Capital gains tax (‘CGT’) is payable by individuals on gains realised when they dispose of property, including real estate. For residential property, the presently applicable rate of CGT is 28% for higher rate taxpayers, and this even applies to individuals who are non-UK tax resident. However, where an individual occupies a residential property as their only or main residence throughout the period of ownership, he will be eligible for principal private residence relief (‘PPR’) which provides relief from CGT on gains arising on disposal of the property.
PPR will be available in part when a property has been an individual’s only or main residence at some point during their ownership. This is calculated on a time apportionment basis. Where PPR is available for part of the ownership period, the last 9 months of ownership will also benefit from PPR (see Withers’ previous article – HMRC has recently reduced this period from 18 months ).
However, there are various circumstances where HMRC may seek to deny PPR, such as if the property has been acquired wholly or partly for the purpose of realising a gain from its future disposal or if the property has been rented out (although ‘lettings relief’ may apply where the landlord is in shared occupation with the tenant).
This article highlights a potential pitfall which may become more relevant in the era of Covid-19, especially given the pressure on the Treasury to raise funds and since potential changes to the CGT rate (if not the wider regime) are currently much talked about.
The Home Office
With millions in the UK having been asked to work at home since March, people’s homes have become their offices. Indeed, many will have reconfigured their home to suit this new requirement and, to really take advantage of the new work-life balance, it may have been a necessity to create dedicated working space, free from interference from other family members. In this instance, homeowners should be aware of s224 TGCA 1992, a legislative provision which states that those parts of a home which are “used exclusively for the purpose of a trade or business, or of a profession or vocation” will be denied PPR.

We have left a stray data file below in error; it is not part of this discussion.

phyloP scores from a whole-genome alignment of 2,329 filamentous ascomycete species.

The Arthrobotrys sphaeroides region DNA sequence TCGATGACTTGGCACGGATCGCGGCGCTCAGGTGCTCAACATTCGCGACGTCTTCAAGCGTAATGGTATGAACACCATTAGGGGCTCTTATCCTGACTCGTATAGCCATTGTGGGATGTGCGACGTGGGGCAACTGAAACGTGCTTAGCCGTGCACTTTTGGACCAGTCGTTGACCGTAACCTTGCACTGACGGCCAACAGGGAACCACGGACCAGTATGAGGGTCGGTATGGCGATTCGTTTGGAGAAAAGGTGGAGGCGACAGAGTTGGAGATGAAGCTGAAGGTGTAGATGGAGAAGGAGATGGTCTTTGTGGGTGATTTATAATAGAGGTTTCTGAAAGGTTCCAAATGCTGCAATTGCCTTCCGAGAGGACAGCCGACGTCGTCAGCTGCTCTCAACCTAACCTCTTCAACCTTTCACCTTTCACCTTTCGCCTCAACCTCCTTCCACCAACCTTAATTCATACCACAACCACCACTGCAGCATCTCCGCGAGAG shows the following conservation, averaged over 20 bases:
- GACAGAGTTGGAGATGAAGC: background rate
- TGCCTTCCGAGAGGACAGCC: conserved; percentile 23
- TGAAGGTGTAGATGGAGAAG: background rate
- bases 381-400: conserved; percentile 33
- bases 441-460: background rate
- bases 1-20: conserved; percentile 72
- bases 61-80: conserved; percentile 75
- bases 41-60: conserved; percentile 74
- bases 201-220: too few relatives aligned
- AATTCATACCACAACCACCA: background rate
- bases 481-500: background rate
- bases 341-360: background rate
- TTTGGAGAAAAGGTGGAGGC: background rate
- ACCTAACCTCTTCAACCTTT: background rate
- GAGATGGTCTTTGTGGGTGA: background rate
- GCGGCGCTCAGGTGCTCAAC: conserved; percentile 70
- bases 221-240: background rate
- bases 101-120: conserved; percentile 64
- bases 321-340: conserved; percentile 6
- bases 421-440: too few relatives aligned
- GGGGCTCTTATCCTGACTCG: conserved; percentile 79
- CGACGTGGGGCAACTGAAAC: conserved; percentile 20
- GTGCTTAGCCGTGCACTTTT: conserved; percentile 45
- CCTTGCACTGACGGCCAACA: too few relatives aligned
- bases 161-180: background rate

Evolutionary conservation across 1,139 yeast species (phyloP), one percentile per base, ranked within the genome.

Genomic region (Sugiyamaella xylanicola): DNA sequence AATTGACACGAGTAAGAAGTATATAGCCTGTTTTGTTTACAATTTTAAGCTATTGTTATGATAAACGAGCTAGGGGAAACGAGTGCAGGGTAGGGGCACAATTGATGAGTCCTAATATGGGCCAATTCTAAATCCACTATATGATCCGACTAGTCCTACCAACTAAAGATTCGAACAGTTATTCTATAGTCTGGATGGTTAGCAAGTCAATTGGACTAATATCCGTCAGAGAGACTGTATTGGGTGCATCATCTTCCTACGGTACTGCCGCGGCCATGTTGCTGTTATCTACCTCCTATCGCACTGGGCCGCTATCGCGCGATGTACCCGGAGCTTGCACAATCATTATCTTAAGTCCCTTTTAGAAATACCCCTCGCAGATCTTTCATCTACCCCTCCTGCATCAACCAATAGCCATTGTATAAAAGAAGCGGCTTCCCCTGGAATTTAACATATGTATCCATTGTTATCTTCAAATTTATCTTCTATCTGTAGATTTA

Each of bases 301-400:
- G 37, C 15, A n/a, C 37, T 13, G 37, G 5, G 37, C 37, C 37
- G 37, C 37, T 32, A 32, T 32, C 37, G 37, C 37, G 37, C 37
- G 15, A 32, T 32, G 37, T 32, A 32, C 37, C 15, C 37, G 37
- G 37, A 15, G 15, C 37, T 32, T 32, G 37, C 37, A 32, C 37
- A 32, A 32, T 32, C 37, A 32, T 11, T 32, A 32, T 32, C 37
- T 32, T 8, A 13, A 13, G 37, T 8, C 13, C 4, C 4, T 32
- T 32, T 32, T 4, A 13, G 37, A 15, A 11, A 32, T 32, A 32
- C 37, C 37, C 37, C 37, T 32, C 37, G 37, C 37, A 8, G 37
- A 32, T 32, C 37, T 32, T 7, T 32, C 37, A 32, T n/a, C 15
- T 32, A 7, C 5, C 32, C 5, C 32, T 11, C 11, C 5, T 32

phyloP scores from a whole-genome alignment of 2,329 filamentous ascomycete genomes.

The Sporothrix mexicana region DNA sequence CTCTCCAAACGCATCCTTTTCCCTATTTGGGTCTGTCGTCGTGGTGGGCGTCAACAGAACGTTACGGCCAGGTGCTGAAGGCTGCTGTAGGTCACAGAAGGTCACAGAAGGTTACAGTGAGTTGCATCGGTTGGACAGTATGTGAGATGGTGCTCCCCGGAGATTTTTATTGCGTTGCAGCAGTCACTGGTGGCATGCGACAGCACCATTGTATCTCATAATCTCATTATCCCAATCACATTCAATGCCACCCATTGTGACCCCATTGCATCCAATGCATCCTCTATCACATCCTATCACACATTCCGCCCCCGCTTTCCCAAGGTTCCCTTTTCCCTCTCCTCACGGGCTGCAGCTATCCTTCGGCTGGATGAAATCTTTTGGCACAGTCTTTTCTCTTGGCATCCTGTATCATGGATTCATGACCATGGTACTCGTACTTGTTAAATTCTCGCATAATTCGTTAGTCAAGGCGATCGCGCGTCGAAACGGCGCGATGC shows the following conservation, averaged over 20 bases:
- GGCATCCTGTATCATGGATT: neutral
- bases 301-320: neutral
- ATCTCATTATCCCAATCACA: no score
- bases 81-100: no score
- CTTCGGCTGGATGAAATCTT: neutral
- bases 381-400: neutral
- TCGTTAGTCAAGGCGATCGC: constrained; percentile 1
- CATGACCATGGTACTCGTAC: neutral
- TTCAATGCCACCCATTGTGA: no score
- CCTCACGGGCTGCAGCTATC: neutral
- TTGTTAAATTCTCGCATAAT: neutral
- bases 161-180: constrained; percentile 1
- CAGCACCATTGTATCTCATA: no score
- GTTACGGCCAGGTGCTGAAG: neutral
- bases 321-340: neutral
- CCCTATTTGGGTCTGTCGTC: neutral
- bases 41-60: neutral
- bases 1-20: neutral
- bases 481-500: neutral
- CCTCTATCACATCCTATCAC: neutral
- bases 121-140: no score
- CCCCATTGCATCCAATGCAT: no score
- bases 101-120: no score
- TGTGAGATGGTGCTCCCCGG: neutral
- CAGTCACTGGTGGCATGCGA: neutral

Where this is the case, HMRC apportion any gain on a disposal between the part of the home which does qualify for PPR and the part which does not and only the gain apportioned to the part that is not used exclusively for the trade, business, profession or vocation will benefit from the relief.
In terms of how much of a gain would be attributable to the residential part and excluded part of a home, HMRC has discretion to decide depending on the facts of the particular case and the apportionment is not necessarily calculated by reference to the floor area. For example, if the part of the home used for trade is a separate building isolated from the home (for example a garden shed office), HMRC could conceivably base their valuation on what the market value of the shed if it were to be sold as a separate office space.
Comfortingly, the ‘exclusive use’ test is construed strictly and HMRC do not usually seek to deny relief for room which has some measure of regular residential use (although occasional and very minor residential use would be disregarded). Therefore, to avoid issues and an unexpected tax bill, individuals would be well advised to make sure that any newly designated office space is used to some degree otherwise than for the purposes of business.
That may well mean, in practice, that the rest of the family is able to “invade” from time to time, that the computer is used for non-work purposes and that non-work related items are kept there. It might also be worth thinking about what marketing materials say about your property when it comes to sale, to make sure the advantage of such spaces is their flexibility, rather than a designated, single use
If you have any questions about this topic, please get in touch with any of the authors or your usual Withers contact.